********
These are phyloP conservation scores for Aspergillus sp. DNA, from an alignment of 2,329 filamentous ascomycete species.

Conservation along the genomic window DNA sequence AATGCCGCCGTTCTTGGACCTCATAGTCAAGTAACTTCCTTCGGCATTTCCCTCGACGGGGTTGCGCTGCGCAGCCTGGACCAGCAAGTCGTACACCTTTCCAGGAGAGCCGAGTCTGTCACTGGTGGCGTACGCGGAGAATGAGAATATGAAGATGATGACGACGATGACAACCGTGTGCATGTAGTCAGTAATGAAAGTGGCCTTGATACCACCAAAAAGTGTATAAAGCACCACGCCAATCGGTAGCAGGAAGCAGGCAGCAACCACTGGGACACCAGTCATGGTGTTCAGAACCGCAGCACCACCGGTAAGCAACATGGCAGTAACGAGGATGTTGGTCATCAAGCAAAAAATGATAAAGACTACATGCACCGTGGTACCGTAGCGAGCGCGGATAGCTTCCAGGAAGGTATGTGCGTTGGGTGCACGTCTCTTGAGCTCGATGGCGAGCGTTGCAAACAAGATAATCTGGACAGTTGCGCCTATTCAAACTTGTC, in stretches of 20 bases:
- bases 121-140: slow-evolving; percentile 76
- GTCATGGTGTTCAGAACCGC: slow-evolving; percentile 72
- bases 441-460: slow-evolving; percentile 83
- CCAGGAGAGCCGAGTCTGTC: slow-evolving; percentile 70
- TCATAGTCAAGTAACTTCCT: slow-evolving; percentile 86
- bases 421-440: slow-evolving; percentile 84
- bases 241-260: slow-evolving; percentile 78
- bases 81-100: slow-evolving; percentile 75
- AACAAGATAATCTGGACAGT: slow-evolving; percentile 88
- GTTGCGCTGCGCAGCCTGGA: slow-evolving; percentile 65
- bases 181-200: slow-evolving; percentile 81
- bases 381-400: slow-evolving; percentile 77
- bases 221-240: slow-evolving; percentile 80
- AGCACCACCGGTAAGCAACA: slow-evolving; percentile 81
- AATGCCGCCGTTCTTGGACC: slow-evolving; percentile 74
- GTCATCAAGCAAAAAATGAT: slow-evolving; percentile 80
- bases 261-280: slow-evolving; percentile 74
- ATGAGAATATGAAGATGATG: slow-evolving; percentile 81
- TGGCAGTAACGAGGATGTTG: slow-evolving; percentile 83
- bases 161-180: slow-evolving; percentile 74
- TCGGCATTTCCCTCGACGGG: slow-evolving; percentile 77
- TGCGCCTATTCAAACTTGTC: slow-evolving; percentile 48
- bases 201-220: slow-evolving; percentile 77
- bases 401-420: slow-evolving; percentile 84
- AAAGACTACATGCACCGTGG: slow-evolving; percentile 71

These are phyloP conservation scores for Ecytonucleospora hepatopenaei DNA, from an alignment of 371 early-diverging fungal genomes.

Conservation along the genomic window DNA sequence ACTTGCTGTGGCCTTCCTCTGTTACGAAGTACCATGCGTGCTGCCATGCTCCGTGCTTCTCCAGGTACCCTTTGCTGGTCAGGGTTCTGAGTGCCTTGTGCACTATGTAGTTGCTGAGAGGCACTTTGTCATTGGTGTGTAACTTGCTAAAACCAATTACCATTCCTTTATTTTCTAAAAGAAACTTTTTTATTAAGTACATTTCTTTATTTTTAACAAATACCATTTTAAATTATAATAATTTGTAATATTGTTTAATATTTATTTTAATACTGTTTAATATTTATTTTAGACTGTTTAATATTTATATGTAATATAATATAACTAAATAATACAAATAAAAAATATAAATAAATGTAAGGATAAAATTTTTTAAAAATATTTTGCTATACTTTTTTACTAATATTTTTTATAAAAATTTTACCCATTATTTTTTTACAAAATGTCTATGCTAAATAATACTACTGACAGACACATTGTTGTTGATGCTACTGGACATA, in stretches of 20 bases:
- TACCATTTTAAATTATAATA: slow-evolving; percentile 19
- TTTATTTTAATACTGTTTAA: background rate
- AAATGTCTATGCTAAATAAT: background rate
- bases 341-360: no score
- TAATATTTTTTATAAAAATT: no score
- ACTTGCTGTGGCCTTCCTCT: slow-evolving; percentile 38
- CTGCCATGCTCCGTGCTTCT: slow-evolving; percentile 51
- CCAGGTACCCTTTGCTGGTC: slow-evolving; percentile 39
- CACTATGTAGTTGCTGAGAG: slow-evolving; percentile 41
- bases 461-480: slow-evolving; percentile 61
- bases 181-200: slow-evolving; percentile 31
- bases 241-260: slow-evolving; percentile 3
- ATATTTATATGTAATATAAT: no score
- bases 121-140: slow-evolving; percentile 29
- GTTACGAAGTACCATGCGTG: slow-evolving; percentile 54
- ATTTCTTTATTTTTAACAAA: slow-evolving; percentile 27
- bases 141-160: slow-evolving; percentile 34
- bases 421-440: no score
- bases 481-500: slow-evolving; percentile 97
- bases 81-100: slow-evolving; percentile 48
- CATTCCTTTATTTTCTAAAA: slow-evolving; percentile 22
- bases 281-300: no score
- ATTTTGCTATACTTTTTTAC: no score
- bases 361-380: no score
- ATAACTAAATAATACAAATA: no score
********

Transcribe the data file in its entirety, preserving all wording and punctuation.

These are phyloP conservation scores for Aspergillus sp. DNA, from an alignment of 2,329 filamentous ascomycete species.

Conservation along the genomic window DNA sequence AATGCCGCCGTTCTTGGACCTCATAGTCAAGTAACTTCCTTCGGCATTTCCCTCGACGGGGTTGCGCTGCGCAGCCTGGACCAGCAAGTCGTACACCTTTCCAGGAGAGCCGAGTCTGTCACTGGTGGCGTACGCGGAGAATGAGAATATGAAGATGATGACGACGATGACAACCGTGTGCATGTAGTCAGTAATGAAAGTGGCCTTGATACCACCAAAAAGTGTATAAAGCACCACGCCAATCGGTAGCAGGAAGCAGGCAGCAACCACTGGGACACCAGTCATGGTGTTCAGAACCGCAGCACCACCGGTAAGCAACATGGCAGTAACGAGGATGTTGGTCATCAAGCAAAAAATGATAAAGACTACATGCACCGTGGTACCGTAGCGAGCGCGGATAGCTTCCAGGAAGGTATGTGCGTTGGGTGCACGTCTCTTGAGCTCGATGGCGAGCGTTGCAAACAAGATAATCTGGACAGTTGCGCCTATTCAAACTTGTC, in stretches of 20 bases:
- bases 121-140: slow-evolving; percentile 76
- GTCATGGTGTTCAGAACCGC: slow-evolving; percentile 72
- bases 441-460: slow-evolving; percentile 83
- CCAGGAGAGCCGAGTCTGTC: slow-evolving; percentile 70
- TCATAGTCAAGTAACTTCCT: slow-evolving; percentile 86
- bases 421-440: slow-evolving; percentile 84
- bases 241-260: slow-evolving; percentile 78
- bases 81-100: slow-evolving; percentile 75
- AACAAGATAATCTGGACAGT: slow-evolving; percentile 88
- GTTGCGCTGCGCAGCCTGGA: slow-evolving; percentile 65
- bases 181-200: slow-evolving; percentile 81
- bases 381-400: slow-evolving; percentile 77
- bases 221-240: slow-evolving; percentile 80
- AGCACCACCGGTAAGCAACA: slow-evolving; percentile 81
- AATGCCGCCGTTCTTGGACC: slow-evolving; percentile 74
- GTCATCAAGCAAAAAATGAT: slow-evolving; percentile 80
- bases 261-280: slow-evolving; percentile 74
- ATGAGAATATGAAGATGATG: slow-evolving; percentile 81
- TGGCAGTAACGAGGATGTTG: slow-evolving; percentile 83
- bases 161-180: slow-evolving; percentile 74
- TCGGCATTTCCCTCGACGGG: slow-evolving; percentile 77
- TGCGCCTATTCAAACTTGTC: slow-evolving; percentile 48
- bases 201-220: slow-evolving; percentile 77
- bases 401-420: slow-evolving; percentile 84
- AAAGACTACATGCACCGTGG: slow-evolving; percentile 71

These are phyloP conservation scores for Ecytonucleospora hepatopenaei DNA, from an alignment of 371 early-diverging fungal genomes.

Conservation along the genomic window DNA sequence ACTTGCTGTGGCCTTCCTCTGTTACGAAGTACCATGCGTGCTGCCATGCTCCGTGCTTCTCCAGGTACCCTTTGCTGGTCAGGGTTCTGAGTGCCTTGTGCACTATGTAGTTGCTGAGAGGCACTTTGTCATTGGTGTGTAACTTGCTAAAACCAATTACCATTCCTTTATTTTCTAAAAGAAACTTTTTTATTAAGTACATTTCTTTATTTTTAACAAATACCATTTTAAATTATAATAATTTGTAATATTGTTTAATATTTATTTTAATACTGTTTAATATTTATTTTAGACTGTTTAATATTTATATGTAATATAATATAACTAAATAATACAAATAAAAAATATAAATAAATGTAAGGATAAAATTTTTTAAAAATATTTTGCTATACTTTTTTACTAATATTTTTTATAAAAATTTTACCCATTATTTTTTTACAAAATGTCTATGCTAAATAATACTACTGACAGACACATTGTTGTTGATGCTACTGGACATA, in stretches of 20 bases:
- TACCATTTTAAATTATAATA: slow-evolving; percentile 19
- TTTATTTTAATACTGTTTAA: background rate
- AAATGTCTATGCTAAATAAT: background rate
- bases 341-360: no score
- TAATATTTTTTATAAAAATT: no score
- ACTTGCTGTGGCCTTCCTCT: slow-evolving; percentile 38
- CTGCCATGCTCCGTGCTTCT: slow-evolving; percentile 51
- CCAGGTACCCTTTGCTGGTC: slow-evolving; percentile 39
- CACTATGTAGTTGCTGAGAG: slow-evolving; percentile 41
- bases 461-480: slow-evolving; percentile 61
- bases 181-200: slow-evolving; percentile 31
- bases 241-260: slow-evolving; percentile 3
- ATATTTATATGTAATATAAT: no score
- bases 121-140: slow-evolving; percentile 29
- GTTACGAAGTACCATGCGTG: slow-evolving; percentile 54
- ATTTCTTTATTTTTAACAAA: slow-evolving; percentile 27
- bases 141-160: slow-evolving; percentile 34
- bases 421-440: no score
- bases 481-500: slow-evolving; percentile 97
- bases 81-100: slow-evolving; percentile 48
- CATTCCTTTATTTTCTAAAA: slow-evolving; percentile 22
- bases 281-300: no score
- ATTTTGCTATACTTTTTTAC: no score
- bases 361-380: no score
- ATAACTAAATAATACAAATA: no score